The Courage to Ask
October 17, 2010
He also told this parable to some who trusted in themselves that they were righteous and regarded others with contempt: “Two men went up to the temple to pray, one a Pharisee and the other a tax collector. The Pharisee, standing by himself, was praying thus, ‘God, I thank you that I am not like other people: thieves, rogues, adulterers, or even like this tax collector. I fast twice a week; I give a tenth of all my income.’ But the tax collector, standing far off, would not even look up to heaven, but was beating his breast and saying, ‘God, be merciful to me, a sinner!’ I tell you, this man went down to his home justified rather than the other; for all who exalt themselves will be humbled, but all who humble themselves will be exalted.”
I grew up in what is sometimes referred to as a “high” Baptist church—its architecture owed more to the Gothic tradition of England’s great cathedrals than to the austere white steeples of New England village greens. My childhood church boasted a sanctuary that seated two thousand, magnificent stained-glass windows, intricate woodwork, and an organ whose lowest notes vibrated in your marrow and shook your sternum as much as the high notes threatened to sing that lovely stained glass right out of its leaded moorings. It is the only place from my childhood that, at a visit years later, actually seemed larger, more astounding, and more beautiful than it had in my memories.
But, for all its grandeur, this sanctuary was still heir to the Puritan ascetic spirit. You could tell because the wooden pews had no cushions. “The people,” as a matriarch of the church once said, “bring their own built-in cushions.”
And despite its high-church style, in this church people sat in the pews to pray. There were no builtin fold-out kneelers, no cushions upholstered or embroidered by the women of the church. When one prayed in this sanctuary, one prayed with head bowed, hands folded quietly in the lap, sitting bolt upright in those beautiful, unyielding, bare wooden pews. Along with those bare pews, sitting with head bowed to pray was a product of our Anabaptist and Puritan roots, a reaction against what were by some considered to be the vain complexities of the Latin Mass and the Anglican Holy Supper. We sat to pray largely because it was considered simpler, and therefore more holy, than kneeling.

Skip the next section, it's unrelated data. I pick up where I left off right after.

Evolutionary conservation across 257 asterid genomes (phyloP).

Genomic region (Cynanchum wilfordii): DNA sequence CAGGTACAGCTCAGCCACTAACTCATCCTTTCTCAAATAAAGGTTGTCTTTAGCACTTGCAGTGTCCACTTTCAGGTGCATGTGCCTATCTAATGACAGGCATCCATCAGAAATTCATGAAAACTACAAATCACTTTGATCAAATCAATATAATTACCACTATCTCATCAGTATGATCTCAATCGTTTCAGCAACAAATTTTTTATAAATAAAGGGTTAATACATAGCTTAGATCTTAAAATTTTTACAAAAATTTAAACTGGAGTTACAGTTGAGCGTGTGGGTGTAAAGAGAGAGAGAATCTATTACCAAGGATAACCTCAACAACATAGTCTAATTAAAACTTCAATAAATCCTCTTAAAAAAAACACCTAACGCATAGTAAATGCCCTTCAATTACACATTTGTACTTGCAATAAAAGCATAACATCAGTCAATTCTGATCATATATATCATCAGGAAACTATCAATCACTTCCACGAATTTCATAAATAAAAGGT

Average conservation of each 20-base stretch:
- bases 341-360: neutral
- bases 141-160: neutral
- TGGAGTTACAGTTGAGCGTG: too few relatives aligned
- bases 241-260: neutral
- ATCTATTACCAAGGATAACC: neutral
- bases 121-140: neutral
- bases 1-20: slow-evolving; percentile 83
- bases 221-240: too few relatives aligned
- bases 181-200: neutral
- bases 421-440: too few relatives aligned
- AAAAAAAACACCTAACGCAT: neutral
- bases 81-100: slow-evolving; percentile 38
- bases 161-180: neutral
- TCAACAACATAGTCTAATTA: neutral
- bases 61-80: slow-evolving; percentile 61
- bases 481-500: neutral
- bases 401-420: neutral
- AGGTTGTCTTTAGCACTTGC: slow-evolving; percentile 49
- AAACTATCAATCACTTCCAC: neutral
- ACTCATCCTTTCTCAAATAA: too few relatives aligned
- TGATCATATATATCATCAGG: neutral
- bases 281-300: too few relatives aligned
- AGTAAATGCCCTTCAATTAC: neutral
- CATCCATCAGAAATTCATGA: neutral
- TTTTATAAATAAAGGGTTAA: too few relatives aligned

The point of this reflection on my well-beloved Baptist heritage is not to privilege one posture of prayer over another—especially since I am now used to kneeling in church on occasion! There are at least five postures that people have traditionally used to pray in the Christian church over the last thousand years, and each one of them has its own unique meaning and purpose, its own particular beauty. In whatever posture a person chooses to pray, deep desire is being expressed, the desire to come before and connect with God. A person’s choice of prayer posture may say something about their vision of the divine nature and their sense of relationship with the Lord—but present in every one of these postures is the sense that the person using it comes, seeking intimate communion, before the great mystery of God.
In this morning’s gospel reading, Jesus puts before us two individuals whose approach to prayer is about as different as their respective stations in life.
There is, first of all, the Pharisee. He is the one whom, on first glance, we might term “the uppity one.” This particular Pharisee is the annoying character whose prayer consists in extolling his own virtues and asserting his superiority over—and his separation from—many of the people with whom he shares the temple. His prayer is an accounting of his virtues—not a prayer, even, so much as a progress report to God. This parable is meant to address its hearers’ failings in three areas: spiritual pride, idolatry (trusting in oneself rather than God for righteousness), and contempt for fellow humans. The Pharisee seems to be a champion example of all three.
Then, of course, there is the tax collector. He is the one who apparently gets it right. He displays the appropriate humility before God; he asks for God’s help in re-forming his soul and does not depend on himself for his own righteousness. And he prays only in relation to himself—he prays from the perspective of his own brokenness and not at the expense of others.
All right: so the Pharisee, like all Pharisees, is an arrogant jerk and the tax collector is the one who knows how to pray as he ought, right? And meanwhile, we should all be humble like the tax collector, that great princely soul. And so we have the neat and tidy interpretation of this parable—that we ought not to be so sure of our own righteousness before God, and we most certainly shouldn’t waste our prayer time extolling our own virtues at the expense of others. End of story.